Or, $\displaystyle\frac{1}{a} = \displaystyle\frac{1}{\sqrt{6} - \sqrt{5}}$

$= \displaystyle\frac{\sqrt{6} + \sqrt{5}}{(\sqrt{6})^2 - (\sqrt{5})^2}$

$=\sqrt{6} + \sqrt{5}$.

Now if we invert and rationalize the other two equations we would get three sum of surds with same terms and will be able to compare all the three with each other, because result of comparing inverted variables is equivalent to converse of comparing orginal variables.

Relationship between comparison of inverted variables and comparison of original variables - use of inequality property

The basic property of comparison of inverted and original variables states,

If inverted variable $a$ is greater than inverted variable $b$, then $a \lt b$, the nature of comparison result is also inverted.

For example,

If $\displaystyle\frac{1}{a} \gt \displaystyle\frac{1}{b}$, it follows from inequality properties, $a \lt b$. This is a basic inequality property.

Final stage of inversion, rationalization and comparison

So we invert the variables and rationalize each getting,

$\displaystyle\frac{1}{a} = \frac{\sqrt{6} + \sqrt{5}}{(\sqrt{6})^2 - (\sqrt{5})^2}$

$=\sqrt{6} + \sqrt{5} $

Or, $\displaystyle\frac{1}{a}= 2\sqrt{3} + \sqrt{5}$,

$\displaystyle\frac{1}{b} = \frac{\sqrt{5} + \sqrt{4}}{(\sqrt{5})^2 - (\sqrt{4})^2}$

$=\sqrt{5} + \sqrt{4} $

Or, $\displaystyle\frac{1}{b}= 2 + \sqrt{5}$,

$\displaystyle\frac{1}{c} = \frac{\sqrt{4} + \sqrt{3}}{(\sqrt{4})^2 - (\sqrt{3})^2}$

$=\sqrt{4} + \sqrt{3} $

Or, $\displaystyle\frac{1}{c}= 2 + \sqrt{3}$.

As $\sqrt{5} \gt \sqrt{3}$,

$\displaystyle\frac{1}{b} \gt \displaystyle\frac{1}{c}$.

Similarly as, $2\sqrt{3} \gt 2$,

$\displaystyle\frac{1}{a} \gt \displaystyle\frac{1}{b}$.

Joining the two relations, we have a relationship of inverses,

$\displaystyle\frac{1}{a} \gt \displaystyle\frac{1}{b} \gt \displaystyle\frac{1}{c}$.

The property of greater than or lesser than relationship or inequality relationship is,

If we invert the variables, the relationship also inverts, that is, greater than changes to lesser than and vice versa.

So we have our desired comparative relationship between $a$, $b$ and $c$ as,

$a \lt b \lt c$.

Answer: Option b: $a \lt b \lt c$.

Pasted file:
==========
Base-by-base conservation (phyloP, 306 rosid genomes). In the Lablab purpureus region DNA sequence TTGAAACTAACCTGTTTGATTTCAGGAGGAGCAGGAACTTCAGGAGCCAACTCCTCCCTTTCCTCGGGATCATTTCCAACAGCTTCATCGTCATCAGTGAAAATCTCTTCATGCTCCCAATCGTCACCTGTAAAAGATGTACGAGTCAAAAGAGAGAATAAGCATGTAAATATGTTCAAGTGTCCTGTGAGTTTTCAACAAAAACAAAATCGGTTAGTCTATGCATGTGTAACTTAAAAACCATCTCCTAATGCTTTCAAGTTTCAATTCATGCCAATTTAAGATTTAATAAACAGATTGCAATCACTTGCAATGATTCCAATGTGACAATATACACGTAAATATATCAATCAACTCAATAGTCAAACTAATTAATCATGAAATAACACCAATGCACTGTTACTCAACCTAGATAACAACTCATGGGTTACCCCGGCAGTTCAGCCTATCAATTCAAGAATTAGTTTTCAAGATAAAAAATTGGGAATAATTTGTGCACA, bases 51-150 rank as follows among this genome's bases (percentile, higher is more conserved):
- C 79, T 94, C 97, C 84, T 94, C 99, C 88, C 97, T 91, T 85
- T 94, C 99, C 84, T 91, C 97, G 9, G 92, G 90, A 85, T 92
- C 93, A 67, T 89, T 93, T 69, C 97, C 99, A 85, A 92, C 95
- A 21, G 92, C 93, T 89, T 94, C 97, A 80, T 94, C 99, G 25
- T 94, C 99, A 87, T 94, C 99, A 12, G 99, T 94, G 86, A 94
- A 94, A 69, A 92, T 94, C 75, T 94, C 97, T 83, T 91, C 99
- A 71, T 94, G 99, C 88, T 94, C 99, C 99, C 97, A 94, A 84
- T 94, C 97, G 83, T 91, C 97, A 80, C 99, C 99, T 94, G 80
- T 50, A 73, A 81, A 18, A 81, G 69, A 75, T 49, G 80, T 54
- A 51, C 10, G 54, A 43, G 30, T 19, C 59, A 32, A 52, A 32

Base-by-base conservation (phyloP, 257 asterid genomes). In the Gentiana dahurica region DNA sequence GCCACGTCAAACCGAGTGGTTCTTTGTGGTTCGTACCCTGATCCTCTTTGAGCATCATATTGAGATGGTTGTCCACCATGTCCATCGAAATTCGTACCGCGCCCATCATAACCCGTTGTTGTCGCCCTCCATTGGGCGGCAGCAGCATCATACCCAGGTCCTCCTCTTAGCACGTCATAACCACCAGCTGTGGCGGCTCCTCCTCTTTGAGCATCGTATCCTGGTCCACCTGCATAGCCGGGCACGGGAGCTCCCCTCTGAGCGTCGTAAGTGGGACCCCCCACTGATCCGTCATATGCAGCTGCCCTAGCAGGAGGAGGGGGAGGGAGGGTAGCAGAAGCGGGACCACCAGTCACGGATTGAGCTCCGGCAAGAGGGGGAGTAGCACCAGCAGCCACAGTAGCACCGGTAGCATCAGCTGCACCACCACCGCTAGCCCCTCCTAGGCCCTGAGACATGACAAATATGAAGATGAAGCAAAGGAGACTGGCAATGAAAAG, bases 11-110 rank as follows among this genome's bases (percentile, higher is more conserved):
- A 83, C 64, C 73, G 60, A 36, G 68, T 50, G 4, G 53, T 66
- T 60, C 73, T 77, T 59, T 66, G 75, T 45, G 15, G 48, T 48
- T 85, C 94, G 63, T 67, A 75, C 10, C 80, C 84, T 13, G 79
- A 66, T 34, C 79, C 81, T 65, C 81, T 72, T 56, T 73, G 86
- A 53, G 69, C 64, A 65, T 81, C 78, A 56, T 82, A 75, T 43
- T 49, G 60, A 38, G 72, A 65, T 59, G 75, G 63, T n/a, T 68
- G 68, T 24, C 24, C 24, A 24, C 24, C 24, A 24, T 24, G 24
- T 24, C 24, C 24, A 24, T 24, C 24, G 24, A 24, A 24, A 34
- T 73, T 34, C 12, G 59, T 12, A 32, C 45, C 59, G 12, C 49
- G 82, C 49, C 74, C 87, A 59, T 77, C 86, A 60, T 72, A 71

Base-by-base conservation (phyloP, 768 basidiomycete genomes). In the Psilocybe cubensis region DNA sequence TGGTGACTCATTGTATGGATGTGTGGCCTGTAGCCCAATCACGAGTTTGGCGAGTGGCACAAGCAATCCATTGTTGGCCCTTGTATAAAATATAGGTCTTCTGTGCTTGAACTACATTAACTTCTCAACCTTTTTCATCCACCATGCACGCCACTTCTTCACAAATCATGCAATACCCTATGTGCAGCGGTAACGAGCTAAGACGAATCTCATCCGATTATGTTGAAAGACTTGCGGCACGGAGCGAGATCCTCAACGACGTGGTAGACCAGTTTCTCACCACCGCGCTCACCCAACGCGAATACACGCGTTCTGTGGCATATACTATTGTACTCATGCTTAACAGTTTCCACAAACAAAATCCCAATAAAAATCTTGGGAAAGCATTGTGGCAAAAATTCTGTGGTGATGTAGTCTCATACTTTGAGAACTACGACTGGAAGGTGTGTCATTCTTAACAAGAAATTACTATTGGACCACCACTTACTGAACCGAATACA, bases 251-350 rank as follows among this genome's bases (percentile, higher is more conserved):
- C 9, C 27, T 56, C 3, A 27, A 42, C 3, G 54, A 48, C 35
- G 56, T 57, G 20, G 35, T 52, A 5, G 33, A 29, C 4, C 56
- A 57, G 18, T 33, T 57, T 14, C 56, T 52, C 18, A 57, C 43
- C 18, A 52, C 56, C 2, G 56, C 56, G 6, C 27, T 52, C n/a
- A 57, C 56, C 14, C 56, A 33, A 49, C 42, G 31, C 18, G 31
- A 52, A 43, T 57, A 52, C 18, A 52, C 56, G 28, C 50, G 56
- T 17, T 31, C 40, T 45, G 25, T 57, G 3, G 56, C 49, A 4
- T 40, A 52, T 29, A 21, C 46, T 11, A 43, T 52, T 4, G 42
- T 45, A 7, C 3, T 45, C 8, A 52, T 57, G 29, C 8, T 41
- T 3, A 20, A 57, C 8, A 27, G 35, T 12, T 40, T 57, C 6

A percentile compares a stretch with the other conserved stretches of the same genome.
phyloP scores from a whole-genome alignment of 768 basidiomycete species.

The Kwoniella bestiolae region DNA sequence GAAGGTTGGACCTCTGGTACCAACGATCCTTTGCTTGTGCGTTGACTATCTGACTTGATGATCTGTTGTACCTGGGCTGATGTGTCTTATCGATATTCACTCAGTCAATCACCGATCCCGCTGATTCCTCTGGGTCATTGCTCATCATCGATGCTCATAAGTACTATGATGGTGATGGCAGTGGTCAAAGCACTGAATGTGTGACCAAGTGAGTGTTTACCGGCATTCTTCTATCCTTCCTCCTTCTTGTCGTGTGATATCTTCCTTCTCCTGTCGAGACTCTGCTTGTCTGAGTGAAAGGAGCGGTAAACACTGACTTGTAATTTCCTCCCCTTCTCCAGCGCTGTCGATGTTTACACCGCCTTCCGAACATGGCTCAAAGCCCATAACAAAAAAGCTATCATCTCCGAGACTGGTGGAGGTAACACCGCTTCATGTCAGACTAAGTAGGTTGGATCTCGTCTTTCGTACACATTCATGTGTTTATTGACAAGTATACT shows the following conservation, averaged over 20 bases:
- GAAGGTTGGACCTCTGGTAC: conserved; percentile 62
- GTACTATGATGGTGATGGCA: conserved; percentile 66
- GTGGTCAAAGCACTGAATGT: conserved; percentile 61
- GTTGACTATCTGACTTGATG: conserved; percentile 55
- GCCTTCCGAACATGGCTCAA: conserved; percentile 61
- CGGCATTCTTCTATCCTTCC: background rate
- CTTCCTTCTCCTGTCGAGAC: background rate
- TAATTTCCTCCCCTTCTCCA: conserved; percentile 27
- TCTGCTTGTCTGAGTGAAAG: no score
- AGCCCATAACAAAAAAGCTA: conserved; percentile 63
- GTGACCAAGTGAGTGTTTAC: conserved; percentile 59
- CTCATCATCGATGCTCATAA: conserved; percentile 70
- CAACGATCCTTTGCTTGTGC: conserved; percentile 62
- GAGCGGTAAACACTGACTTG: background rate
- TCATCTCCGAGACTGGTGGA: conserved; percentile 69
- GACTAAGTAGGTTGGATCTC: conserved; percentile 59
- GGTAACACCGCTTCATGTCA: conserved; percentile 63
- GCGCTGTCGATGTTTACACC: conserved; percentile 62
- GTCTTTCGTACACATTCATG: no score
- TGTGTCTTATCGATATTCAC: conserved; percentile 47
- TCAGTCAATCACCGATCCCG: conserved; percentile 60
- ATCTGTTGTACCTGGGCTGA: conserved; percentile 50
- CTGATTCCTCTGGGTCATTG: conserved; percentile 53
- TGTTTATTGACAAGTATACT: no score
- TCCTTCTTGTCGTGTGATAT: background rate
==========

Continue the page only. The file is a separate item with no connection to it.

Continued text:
Key concepts used:

  • Noting the Surd rationalization property of the difference of squares of each pair of terms as 1, we decided to apply Surd Rationalization technique, but to do so we first inverted the variables.
  • Simplifying the results of rationalization produced promising expressions.
  • Comparing two pairs of expressions we could form clear comparative relation of values of the inverted variables.
  • Joining the two comparative relations, a three term comparative relation between inversed variables is formed.
  • As inverting the variables results in inversion of the relationship also according to inequality property, we obtained our desired comparative relation between the three surd expressions.

Note: When surd expressions in subtraction of terms form are to be compared, we need to find ways to transform the expressions to sum of terms form generally by inversion and rationalization. 

Problem  3.

If $x=\displaystyle\frac{4\sqrt{15}}{\sqrt{5} + \sqrt{3}}$, then the value of $\displaystyle\frac{x + \sqrt{20}}{x - \sqrt{20}} + \displaystyle\frac{x + \sqrt{12}}{x - \sqrt{12}}$ is,

  1. $\sqrt{3}$
  2. 2
  3. 1
  4. $\sqrt{5}$

Solution: First stage: input simplification by rationalization

$x=\displaystyle\frac{4\sqrt{15}}{\sqrt{5} + \sqrt{3}} = 2\sqrt{15}(\sqrt{5} - \sqrt{3})$

$=10\sqrt{3} - 6\sqrt{5}$

Second stage: target expression simplification by using input expression

Putting this value of $x$ in the target expression,

$E = \displaystyle\frac{10\sqrt{3} - 6\sqrt{5} + 2\sqrt{5}}{10\sqrt{3} - 6\sqrt{5} - 2\sqrt{5}}$

$\hspace{10mm} + \displaystyle\frac{10\sqrt{3} - 6\sqrt{5} + 2\sqrt{3}}{10\sqrt{3} - 6\sqrt{5} - 2\sqrt{3}}$

$=\displaystyle\frac{10\sqrt{3} - 4\sqrt{5}}{10\sqrt{3} - 8\sqrt{5}} + \displaystyle\frac{12\sqrt{3} - 6\sqrt{5}}{8\sqrt{3} - 6\sqrt{5}}$